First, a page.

‘I am scarce able to say any more, greater occasion calles me off, my owne weakenesse and more necessary meditation with God, breakes me off, and haue taken me by the hand; with whom I hope to be shortly, hauing a stedfast perswasion, that through faith in Christ, I shall see him, and enioy him, and liue with him for euer. Which he grant of his abundant mercy, who will haue mercy on whom he will haue mercie; and will shew compassion on whom he will shew compassion. Amen.’

A POSTSCRIPT OF A LET­TER WHICH DOCTOR WHITE WRlT to a friend of his, who hauing found comfort thereby, is desirous it should be printed for the comfort and good of others also.

LET him that will liue reposedly, and die chearfully, heare, pray, meditate, do. First heare Gods word in the Scriptures, and in the pulpit, in the Scriptures daily, and in the pulpit make choise of a fit tea­cher, and sticke to him; for the practise of Gods word giues knowledge, workes holinesse, breakes downe naturall corruption, and fils with strength and com­fort against all assaults.

Secondly, prayer hath three rules: dayly, without intermis­sion: free, that the mind be vnladen. Go to prayer as you go into the water to swim, go not hote in, but take a time, and first coole your selfe, feeling that the words touch your soule. The day I neglect either Gods word or prayer is vn­happie. That God being so neare, and within me, I should neither speake to him, nor he to me, that were too much betweene a man and his wife.

Thirdly, meditation is the mod soueraigne cure of the soule that is. My course is this: I misse no day but I retire my selfe (if I be at home) to my studie, or the field, and there first I pray to God to giue me a recollected mind; se­condly, I enter into consideration of my sinfull state, and examine my selfe, I call for helpe to God; thirdly, I take notice of my passion, disposition and inclination, and so I come to the knowledge of my selfe. Fourthly, I arme my selfe by vowes, resolutions, and prayer, to conquer my, selfe as a Citie. Fiftly, I call to mind if anything hath pas­sed betweene my neighbour (any other) and me: if I re­member any vnkindnesse offered, or receiued, I wash it out, I cleare the score, I suffer no mans infirmitie to pos­sesse me with conceit. Sixtly, I enquire after the day of my death in this sort; first I set it before my eyes; next I exa­mine whether I be fit, prepared, readie, willing to die: thirdly my cowardly soule I encourage, and teach it to looke death in the face: Lastly I end this point with flying to my Sauiour for helpe, till I become more then a conqueror. I wil with great and tender passion, in this point powre out my selfe and weakenesse to him. Seuenthly I thinke also (in the next place) of my worldly state; and if it prosper, I giue thankes, and lay humility and compassion in my mind: if it be poore, I pray for supply, and bethinke me of some honest and lawfull meanes: (here I remember wife, chil­dren, seruants, and purpose to bring them towards God.)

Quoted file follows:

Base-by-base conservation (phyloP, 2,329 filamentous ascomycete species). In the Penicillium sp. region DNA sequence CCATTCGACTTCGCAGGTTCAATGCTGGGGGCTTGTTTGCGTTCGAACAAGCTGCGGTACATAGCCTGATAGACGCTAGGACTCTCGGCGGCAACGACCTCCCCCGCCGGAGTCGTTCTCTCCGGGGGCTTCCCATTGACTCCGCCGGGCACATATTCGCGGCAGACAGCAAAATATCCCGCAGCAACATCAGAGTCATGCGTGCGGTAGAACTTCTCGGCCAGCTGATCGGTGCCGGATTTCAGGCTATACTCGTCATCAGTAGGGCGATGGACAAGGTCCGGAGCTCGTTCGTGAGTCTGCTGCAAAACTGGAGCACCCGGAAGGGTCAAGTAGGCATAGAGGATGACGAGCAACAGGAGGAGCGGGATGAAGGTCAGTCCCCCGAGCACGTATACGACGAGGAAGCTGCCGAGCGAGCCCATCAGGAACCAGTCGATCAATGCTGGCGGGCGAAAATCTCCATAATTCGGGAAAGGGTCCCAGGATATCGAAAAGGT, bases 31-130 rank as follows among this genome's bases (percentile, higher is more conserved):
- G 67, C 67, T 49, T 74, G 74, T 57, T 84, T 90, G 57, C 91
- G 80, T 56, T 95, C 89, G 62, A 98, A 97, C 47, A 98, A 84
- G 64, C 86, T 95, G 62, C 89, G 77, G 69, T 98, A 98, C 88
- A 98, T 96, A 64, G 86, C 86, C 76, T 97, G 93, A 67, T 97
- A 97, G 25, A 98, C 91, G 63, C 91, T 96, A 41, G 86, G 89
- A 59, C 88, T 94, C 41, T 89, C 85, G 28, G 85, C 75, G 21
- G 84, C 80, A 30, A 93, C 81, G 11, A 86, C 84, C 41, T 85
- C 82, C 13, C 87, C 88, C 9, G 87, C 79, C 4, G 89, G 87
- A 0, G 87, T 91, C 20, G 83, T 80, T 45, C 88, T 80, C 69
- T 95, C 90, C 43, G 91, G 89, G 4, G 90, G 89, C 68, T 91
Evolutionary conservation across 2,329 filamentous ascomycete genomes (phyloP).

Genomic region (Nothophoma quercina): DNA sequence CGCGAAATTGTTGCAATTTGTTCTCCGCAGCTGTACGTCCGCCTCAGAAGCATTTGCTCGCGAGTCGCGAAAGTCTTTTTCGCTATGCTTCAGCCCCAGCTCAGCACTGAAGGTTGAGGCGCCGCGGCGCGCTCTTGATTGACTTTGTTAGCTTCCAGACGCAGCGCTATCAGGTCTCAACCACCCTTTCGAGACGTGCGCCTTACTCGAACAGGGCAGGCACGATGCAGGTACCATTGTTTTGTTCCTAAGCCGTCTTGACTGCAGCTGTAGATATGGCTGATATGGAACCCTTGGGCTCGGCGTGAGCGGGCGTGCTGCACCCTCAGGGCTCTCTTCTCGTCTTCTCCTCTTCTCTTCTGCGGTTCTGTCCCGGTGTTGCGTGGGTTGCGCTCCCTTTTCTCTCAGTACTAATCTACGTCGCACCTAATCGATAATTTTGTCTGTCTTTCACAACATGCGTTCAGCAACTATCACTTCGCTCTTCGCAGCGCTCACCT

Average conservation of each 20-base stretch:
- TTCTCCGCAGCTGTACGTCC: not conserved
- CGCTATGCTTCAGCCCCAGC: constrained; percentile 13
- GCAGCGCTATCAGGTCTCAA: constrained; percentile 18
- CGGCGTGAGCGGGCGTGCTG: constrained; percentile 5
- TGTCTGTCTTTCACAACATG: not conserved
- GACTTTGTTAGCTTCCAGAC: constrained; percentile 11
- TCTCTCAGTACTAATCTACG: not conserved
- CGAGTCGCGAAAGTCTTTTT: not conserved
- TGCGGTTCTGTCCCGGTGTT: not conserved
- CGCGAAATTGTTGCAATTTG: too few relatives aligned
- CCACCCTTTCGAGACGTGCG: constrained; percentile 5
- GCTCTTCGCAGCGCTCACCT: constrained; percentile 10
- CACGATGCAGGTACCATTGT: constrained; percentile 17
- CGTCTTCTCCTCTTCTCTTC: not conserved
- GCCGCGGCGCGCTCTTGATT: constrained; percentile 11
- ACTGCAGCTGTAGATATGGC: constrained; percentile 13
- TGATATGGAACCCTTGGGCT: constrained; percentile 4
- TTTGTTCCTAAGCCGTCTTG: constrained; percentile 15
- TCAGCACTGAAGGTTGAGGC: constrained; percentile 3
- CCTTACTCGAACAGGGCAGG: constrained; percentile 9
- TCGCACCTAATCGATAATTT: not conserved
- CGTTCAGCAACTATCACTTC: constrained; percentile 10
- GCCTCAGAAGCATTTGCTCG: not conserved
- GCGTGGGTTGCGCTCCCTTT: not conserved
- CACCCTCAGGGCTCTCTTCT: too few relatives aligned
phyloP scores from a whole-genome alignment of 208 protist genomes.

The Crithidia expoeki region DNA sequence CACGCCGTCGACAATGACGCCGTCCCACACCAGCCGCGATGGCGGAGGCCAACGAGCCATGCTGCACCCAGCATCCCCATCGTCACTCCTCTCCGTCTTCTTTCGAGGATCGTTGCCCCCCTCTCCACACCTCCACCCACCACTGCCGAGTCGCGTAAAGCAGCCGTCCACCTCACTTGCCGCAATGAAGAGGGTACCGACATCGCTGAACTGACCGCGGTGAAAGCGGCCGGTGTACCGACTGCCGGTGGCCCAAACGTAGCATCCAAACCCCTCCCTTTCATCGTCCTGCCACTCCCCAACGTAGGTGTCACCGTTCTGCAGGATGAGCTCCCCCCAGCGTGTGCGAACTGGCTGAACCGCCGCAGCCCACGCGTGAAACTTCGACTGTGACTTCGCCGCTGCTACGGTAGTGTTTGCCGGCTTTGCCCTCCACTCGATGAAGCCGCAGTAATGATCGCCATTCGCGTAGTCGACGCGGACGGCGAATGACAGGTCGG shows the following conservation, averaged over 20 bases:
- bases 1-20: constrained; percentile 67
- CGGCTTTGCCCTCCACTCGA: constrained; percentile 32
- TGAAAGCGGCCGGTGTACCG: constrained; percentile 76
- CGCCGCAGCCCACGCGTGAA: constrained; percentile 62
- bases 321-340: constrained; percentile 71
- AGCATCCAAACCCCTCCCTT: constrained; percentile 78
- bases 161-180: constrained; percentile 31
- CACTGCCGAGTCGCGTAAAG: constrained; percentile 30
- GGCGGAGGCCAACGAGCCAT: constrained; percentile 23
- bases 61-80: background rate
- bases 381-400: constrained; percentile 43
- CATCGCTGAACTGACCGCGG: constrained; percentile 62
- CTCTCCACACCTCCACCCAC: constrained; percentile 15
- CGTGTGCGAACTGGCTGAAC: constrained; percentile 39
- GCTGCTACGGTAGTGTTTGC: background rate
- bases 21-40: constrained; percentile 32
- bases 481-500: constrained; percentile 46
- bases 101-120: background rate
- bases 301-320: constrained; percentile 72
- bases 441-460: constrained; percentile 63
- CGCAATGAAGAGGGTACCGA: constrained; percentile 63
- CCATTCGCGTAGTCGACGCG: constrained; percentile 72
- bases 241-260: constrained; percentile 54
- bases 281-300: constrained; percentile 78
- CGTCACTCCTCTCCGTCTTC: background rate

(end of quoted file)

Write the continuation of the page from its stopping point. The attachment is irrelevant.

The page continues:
Fourthly, doing is the life of all; for it is nothing to be religious in ceremonies. Here are foure principall points. First, beware of doing against your conscience. Secondly, omit no occasion, place, or time, or person, if you can do good. Thirdly, follow the good of your owne cal­ling: too many meddle with the good that belongeth to o­thers to do, as Vzzah. Fourthly, the best good in the world, is compassion, and almes, and comforting in distresse, as sicknesse, &c.

Life is short, the dayes are euill, our company is small, the account is certaine, the comfort vnutterable.

London, Prtnted for William Barret.